Burroughs-01 Burroughs-02 Burroughs-03 Burroughs-04 Burroughs-05 Burroughs-06 Burroughs-07 Burroughs-08 Burroughs-09 Burroughs-10 Burroughs-11 Burroughs-12 Burroughs-13 Burroughs-14 Burroughs-15 Burroughs-16 Burroughs-17 Burroughs-18

There are few joys in life greater than creating something for your child, especially when you’re in the business of creating. San Fransisco-based designer/illustrator Kyson Dana tapped into that very happiness when he and fellow illustrator Jeffery Smith challenged each other to a sketching duel (think Type Fight). After 26 days, Dana knew he would have a special alphabet of animals to share with his young son. The premise was simple, but the execution was quite challenging (and inspiring). In his own words, Dana describes the project: “The rules for the competition were that we had to draw one animal per day and post it to Instagram by midnight. The animal had to start with the letter of the day and the composition could be created using any medium. We made our way through the alphabet beginning with the letter ‘A’ for a full 26 days and never missed a sketch. The pressure of producing a solid sketch grew more and more with each day and we saw our standard for what we posted slowly rise with each new day as well. Finally after 26 days we ended the duel with a bunch of sketches and more than 1,500 new Instagram followers to show for it.” This is just a sampling of Dana’s sketches. Be sure to also check out his outstanding portfolio.

Via kysondana.com and Instagram

Dana-01 Dana-02 Dana-03 Dana-04 Dana-05 Dana-06 Dana-07 Dana-08 Dana-09 Dana-10 Dana-11 Dana-12

We may have a subconscious fixation with design in Italy… unintentionally our second such post in a row. This time, we look at some imaginative work of Italian art director Matteo Pozzi. Though these are advertisements for the baby product company Cam, they could easily stand on their own as examples of surrealist design. Cam’s mission is, in part, “To look at the world through children’s eyes to understand exactly what they need… only those who know how to look at the world from a child’s point of view can find the solutions to make this world more enjoyable and, above all, safer.” For this campaign, Pozzi and team answer fanciful questions that children ask, employing a surreal visual narrative that is completely engaging. Though these pieces certainly have the potential to be a hodgepodge of gratuitous Photoshop effects, the execution of these concepts in the hands of Pozzi and his team feels organic and looks flawless.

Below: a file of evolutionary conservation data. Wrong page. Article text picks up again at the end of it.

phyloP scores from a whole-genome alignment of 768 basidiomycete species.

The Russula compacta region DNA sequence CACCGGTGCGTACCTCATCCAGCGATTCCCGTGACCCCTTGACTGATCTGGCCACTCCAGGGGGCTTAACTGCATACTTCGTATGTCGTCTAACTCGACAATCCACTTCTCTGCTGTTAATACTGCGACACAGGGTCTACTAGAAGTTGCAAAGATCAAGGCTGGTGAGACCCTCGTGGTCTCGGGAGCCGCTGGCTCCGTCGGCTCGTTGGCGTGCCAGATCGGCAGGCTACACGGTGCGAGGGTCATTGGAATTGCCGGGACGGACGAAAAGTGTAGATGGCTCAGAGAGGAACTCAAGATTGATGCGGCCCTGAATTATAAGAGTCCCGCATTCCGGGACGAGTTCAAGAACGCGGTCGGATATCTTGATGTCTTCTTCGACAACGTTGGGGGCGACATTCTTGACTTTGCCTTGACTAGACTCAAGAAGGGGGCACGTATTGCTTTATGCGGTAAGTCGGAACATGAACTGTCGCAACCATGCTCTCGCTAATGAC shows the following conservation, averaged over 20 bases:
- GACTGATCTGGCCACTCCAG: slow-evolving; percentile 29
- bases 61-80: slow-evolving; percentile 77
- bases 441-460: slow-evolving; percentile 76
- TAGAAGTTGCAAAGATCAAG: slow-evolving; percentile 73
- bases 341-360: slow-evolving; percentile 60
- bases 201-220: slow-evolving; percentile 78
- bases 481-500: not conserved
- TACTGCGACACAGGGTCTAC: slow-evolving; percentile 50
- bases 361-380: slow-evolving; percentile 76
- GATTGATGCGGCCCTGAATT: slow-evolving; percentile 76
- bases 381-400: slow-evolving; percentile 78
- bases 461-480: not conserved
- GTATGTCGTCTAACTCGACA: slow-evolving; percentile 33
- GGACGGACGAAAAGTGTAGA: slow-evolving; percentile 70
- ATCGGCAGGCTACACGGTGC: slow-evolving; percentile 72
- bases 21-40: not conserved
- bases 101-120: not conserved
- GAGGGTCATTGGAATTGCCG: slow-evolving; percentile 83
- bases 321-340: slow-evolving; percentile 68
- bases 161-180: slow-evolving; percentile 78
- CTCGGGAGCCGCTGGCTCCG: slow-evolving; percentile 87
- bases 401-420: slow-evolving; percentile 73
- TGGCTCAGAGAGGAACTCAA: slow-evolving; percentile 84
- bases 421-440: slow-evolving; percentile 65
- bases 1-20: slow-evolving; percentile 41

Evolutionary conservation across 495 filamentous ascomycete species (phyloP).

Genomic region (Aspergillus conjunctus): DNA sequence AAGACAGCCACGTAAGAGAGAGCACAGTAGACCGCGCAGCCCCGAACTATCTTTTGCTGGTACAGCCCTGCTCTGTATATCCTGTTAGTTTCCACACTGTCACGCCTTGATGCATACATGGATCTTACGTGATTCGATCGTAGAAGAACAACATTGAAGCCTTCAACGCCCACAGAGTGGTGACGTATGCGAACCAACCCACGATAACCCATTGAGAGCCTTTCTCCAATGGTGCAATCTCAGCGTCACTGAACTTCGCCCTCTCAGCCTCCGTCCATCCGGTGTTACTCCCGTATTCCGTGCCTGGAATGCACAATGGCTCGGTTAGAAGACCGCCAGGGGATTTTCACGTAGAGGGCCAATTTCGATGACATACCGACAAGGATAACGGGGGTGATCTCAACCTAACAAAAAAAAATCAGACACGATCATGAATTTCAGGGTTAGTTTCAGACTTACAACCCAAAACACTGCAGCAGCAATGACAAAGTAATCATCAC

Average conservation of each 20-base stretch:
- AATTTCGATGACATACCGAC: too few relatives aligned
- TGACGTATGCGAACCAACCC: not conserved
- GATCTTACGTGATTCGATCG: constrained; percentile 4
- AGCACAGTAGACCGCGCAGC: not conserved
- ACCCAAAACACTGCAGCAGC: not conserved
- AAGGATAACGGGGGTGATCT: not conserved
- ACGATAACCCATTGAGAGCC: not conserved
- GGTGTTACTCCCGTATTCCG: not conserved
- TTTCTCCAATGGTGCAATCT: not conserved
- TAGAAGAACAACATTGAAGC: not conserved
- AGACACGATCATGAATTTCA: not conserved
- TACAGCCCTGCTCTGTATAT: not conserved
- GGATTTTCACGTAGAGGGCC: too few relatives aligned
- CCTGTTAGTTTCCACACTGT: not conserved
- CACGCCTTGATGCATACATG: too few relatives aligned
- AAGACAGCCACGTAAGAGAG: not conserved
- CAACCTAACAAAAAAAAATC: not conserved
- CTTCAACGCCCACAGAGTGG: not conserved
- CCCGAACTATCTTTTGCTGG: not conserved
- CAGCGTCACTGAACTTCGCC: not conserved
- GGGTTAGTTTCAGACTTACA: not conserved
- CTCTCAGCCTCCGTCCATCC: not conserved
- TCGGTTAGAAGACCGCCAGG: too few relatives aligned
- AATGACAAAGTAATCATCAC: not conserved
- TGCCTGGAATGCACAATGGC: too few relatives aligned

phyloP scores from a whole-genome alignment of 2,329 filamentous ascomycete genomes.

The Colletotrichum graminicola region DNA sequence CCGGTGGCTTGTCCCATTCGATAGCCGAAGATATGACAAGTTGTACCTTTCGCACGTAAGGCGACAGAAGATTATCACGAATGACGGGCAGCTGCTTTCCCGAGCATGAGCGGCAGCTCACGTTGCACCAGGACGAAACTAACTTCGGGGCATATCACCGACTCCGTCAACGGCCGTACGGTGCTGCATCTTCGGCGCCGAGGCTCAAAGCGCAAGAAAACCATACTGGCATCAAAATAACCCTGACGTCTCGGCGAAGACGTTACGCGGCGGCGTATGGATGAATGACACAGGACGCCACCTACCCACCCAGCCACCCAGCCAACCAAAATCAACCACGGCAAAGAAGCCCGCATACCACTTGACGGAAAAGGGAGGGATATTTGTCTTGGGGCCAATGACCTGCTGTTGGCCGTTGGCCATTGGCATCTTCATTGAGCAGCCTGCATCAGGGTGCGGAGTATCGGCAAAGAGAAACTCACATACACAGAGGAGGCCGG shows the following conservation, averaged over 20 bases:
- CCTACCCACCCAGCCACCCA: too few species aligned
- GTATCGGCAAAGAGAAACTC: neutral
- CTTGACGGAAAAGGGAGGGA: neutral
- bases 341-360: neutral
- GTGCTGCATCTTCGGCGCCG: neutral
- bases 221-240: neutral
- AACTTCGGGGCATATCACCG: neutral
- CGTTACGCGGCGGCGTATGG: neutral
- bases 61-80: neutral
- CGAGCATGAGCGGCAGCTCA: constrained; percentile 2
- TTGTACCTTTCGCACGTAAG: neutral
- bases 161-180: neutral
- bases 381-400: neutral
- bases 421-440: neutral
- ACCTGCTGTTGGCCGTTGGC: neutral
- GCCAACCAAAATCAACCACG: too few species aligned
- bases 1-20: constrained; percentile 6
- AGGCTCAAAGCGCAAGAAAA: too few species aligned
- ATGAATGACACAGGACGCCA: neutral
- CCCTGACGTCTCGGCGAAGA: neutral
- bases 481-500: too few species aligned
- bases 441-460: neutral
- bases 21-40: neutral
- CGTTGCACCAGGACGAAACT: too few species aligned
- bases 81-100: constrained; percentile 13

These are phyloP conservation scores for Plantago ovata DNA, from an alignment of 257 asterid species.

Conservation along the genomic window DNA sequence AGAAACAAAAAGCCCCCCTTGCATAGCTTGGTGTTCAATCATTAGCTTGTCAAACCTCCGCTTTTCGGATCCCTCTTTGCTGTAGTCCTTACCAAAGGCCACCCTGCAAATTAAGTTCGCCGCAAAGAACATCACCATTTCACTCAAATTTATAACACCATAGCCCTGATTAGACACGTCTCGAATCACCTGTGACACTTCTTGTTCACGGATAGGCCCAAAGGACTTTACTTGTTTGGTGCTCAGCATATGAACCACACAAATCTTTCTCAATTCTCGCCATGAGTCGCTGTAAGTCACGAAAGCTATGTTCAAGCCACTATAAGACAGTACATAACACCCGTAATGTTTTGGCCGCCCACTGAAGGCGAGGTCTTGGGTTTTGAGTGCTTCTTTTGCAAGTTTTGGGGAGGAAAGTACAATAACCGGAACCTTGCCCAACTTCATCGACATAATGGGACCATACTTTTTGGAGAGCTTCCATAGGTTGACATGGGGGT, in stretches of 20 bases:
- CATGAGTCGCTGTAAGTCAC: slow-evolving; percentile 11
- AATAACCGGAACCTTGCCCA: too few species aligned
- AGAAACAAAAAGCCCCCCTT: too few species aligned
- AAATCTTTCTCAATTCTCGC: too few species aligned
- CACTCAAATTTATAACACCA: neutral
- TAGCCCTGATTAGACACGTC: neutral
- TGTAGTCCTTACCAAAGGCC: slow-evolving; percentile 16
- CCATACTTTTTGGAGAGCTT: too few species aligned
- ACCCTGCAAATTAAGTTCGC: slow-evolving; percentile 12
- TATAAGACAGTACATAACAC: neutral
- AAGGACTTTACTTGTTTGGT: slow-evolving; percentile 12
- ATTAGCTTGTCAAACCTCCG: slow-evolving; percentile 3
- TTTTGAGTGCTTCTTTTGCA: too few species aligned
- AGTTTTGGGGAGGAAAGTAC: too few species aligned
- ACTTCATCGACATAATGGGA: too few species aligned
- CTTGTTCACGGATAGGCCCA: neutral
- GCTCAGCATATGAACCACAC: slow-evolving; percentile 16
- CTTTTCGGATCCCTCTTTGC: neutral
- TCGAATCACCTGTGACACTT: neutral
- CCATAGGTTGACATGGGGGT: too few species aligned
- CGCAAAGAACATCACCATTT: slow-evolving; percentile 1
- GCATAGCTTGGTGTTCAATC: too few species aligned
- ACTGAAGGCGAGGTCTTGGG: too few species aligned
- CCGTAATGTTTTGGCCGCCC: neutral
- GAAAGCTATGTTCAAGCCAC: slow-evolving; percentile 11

More surreal design here and here and here.

Via Behance

Pozzi-1 Pozzi-2 Pozzi-3 Pozzi-4 Pozzi-5 Pozzi-6 Pozzi-7 Pozzi-8

Paris-based high-end freelance photo retoucher Cristian Girotto is crazy talented. His L’ Enfant Extérieur (The Outer Child) series demonstrates what it would like if adults’ inner child were revealed. It’s a fascinating look at bodily proportions and features that make a child, well, look like a child. We would love to see before photos of his subjects, though. Quirky subject matter aside, it’s worth noting that these are beautiful photos. In his own words, Girotto says: “…somewhere inside each of us, there’s a young core, instinctive, creative but also innocent and naïve. What would happen if this intimate essence would be completely revealed?”

Via cristiangirotto.com

Girotto-1 Girotto-2 Girotto-3 Girotto-4 Girotto-5 Girotto-6

%d bloggers like this: